Message from the Director-General
In the current context of increasing global threats to health including SARS, avian flu, HIV/AIDS and humanitarian emergencies, this year’s theme for World Health Day and the World Health Report is international health security. World Health Day 2007 will serve as an ideal occasion for the international community to consider the growing interdependence of health and security and the need to Invest in health, build a safer future.
Threats to health know no borders. In an age of widespread global trade and travel, new and existing diseases can cross national borders and threaten our collective security. Only through strong collaboration among developed and developing countries, together with an increased focus on information sharing and the strengthening of public health systems and surveillance, can we contain their spread. I look forward to June of this year when the revised International Health Regulations come into force. Their implementation will help to build and strengthen effective mechanisms for outbreak alert and response at national and international levels. We must continue to invest and build.
HIV/AIDS is a powerful example of how interdependent health and security have become. HIV/AIDS threatens the stability of entire regions and nations. Unlike many other diseases, AIDS attacks the most productive members of society. While there are major efforts under way to find a vaccine and to expand access to affordable treatments, much more still needs to be done.
Threats to health security are many and varied. They include sudden shocks to health and economies from emerging diseases, humanitarian emergencies, effects of climate change or environmental degradation, bioterrorism and other acute health risks. Tackling the health effects of these threats involves working collectively to improve preparedness and effective responses when they occur.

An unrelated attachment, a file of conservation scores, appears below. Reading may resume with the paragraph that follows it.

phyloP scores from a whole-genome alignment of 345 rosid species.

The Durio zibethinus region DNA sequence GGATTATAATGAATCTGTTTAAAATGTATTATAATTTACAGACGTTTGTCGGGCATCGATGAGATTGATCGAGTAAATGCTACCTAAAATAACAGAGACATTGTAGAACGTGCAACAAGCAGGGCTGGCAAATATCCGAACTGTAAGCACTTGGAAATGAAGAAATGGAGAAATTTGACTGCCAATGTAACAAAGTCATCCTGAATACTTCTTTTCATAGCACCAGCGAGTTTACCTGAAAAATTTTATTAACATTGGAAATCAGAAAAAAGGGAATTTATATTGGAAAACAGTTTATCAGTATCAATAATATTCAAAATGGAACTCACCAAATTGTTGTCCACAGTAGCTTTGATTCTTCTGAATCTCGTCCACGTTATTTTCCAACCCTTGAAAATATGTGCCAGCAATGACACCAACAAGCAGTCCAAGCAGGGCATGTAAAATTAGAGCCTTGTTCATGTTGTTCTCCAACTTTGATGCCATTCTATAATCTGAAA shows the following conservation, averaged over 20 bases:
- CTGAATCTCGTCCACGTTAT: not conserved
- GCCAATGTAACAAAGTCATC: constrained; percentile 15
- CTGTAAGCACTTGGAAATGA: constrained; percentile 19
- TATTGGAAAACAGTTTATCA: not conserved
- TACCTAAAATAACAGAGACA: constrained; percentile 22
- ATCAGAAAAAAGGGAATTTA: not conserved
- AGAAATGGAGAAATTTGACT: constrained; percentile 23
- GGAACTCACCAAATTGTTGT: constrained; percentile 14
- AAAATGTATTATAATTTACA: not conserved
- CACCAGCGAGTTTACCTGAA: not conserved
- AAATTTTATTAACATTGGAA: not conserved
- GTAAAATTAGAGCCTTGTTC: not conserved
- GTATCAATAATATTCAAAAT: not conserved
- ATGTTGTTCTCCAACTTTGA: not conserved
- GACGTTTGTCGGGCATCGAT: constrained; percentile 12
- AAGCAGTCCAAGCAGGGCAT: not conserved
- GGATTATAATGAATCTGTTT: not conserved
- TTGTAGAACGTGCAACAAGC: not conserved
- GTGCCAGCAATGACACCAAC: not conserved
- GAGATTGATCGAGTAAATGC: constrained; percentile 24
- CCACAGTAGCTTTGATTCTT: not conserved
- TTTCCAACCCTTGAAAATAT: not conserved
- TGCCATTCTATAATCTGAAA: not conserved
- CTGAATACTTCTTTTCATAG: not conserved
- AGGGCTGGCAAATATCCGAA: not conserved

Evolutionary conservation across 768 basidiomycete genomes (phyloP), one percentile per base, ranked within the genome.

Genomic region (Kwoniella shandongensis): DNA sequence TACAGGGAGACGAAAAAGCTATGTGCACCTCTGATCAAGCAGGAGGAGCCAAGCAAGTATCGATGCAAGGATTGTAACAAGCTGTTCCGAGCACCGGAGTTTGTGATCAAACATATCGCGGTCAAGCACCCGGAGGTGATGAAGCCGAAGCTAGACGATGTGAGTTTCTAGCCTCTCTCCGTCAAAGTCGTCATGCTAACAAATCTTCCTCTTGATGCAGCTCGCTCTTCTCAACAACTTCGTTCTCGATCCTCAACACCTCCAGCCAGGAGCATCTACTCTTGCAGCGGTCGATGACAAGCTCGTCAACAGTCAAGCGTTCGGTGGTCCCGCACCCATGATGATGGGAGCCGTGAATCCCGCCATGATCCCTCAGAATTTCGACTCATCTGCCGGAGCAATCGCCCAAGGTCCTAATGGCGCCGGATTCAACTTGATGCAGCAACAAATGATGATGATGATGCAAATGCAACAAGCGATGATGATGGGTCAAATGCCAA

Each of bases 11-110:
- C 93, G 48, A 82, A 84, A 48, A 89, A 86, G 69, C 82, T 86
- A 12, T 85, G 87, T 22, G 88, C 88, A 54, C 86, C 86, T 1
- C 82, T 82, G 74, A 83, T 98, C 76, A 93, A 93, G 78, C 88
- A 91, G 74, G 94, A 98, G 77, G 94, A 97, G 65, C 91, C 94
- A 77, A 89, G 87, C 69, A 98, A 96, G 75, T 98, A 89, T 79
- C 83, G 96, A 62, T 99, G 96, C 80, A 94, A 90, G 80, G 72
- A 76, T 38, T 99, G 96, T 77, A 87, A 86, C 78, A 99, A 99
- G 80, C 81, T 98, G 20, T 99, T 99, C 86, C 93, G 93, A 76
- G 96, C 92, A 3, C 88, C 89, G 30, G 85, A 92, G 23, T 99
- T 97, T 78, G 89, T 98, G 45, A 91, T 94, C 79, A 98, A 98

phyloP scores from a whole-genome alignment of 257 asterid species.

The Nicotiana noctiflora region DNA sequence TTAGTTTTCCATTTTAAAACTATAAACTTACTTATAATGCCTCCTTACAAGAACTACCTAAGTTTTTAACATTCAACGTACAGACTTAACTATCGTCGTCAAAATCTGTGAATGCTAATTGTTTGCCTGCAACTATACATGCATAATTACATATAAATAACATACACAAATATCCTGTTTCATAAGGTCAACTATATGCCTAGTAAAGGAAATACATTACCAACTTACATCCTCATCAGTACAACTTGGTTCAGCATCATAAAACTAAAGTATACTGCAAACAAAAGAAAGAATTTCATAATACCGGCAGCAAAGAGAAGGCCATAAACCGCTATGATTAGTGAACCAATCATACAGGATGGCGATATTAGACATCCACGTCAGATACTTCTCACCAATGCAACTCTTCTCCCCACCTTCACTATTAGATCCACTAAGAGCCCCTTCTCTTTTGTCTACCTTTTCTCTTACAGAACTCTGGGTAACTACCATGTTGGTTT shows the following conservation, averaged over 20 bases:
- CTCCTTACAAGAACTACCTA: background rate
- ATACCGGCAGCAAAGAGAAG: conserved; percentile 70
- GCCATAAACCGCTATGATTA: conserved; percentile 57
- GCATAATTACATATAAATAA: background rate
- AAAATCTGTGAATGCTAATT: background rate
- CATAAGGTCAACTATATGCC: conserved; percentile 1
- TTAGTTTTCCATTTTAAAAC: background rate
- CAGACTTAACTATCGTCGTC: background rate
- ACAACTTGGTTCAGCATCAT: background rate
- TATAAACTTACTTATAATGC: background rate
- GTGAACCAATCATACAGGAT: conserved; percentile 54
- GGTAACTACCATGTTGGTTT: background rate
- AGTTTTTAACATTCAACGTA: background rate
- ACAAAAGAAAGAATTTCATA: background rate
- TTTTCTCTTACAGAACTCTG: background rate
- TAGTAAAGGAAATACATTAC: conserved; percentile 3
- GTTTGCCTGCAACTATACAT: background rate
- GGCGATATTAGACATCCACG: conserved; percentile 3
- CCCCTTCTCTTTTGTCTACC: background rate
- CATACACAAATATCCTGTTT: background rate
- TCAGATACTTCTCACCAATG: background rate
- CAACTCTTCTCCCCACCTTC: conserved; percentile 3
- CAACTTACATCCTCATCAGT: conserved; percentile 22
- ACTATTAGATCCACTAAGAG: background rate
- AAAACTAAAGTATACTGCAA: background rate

Given the growing complexity of these health and security challenges and the response required, these issues concern not only governments, but also international organizations, civil society and the business community. Recognizing this, the World Health Organization is making the world more secure by working in close collaboration with all concerned stakeholders to address these shared challenges.
While collaboration on many levels is essential, every country must invest in health and build capacity to prevent new and existing threats by strengthening its own public health system. Often, this means major investments in disease surveillance and prevention, and education. But sometimes it is as simple and affordable as providing mosquito nets to reduce the spread of malaria or ensuring the availability of clean drinking water in humanitarian emergencies.
This is my first World Health Day as Director-General of the World Health Organization. Building on the exceptional contributions of my predecessors, especially Dr LEE Jong-wook, I am motivated by the conviction that in our increasingly crowded, closely interconnected and mobile world, we must act together to address international health security.
It is in this context that I invite you to take part in World Health Day 2007, in a shared effort to Invest in health, build a safer future for all.
Dr Margaret Chan
World Health Organization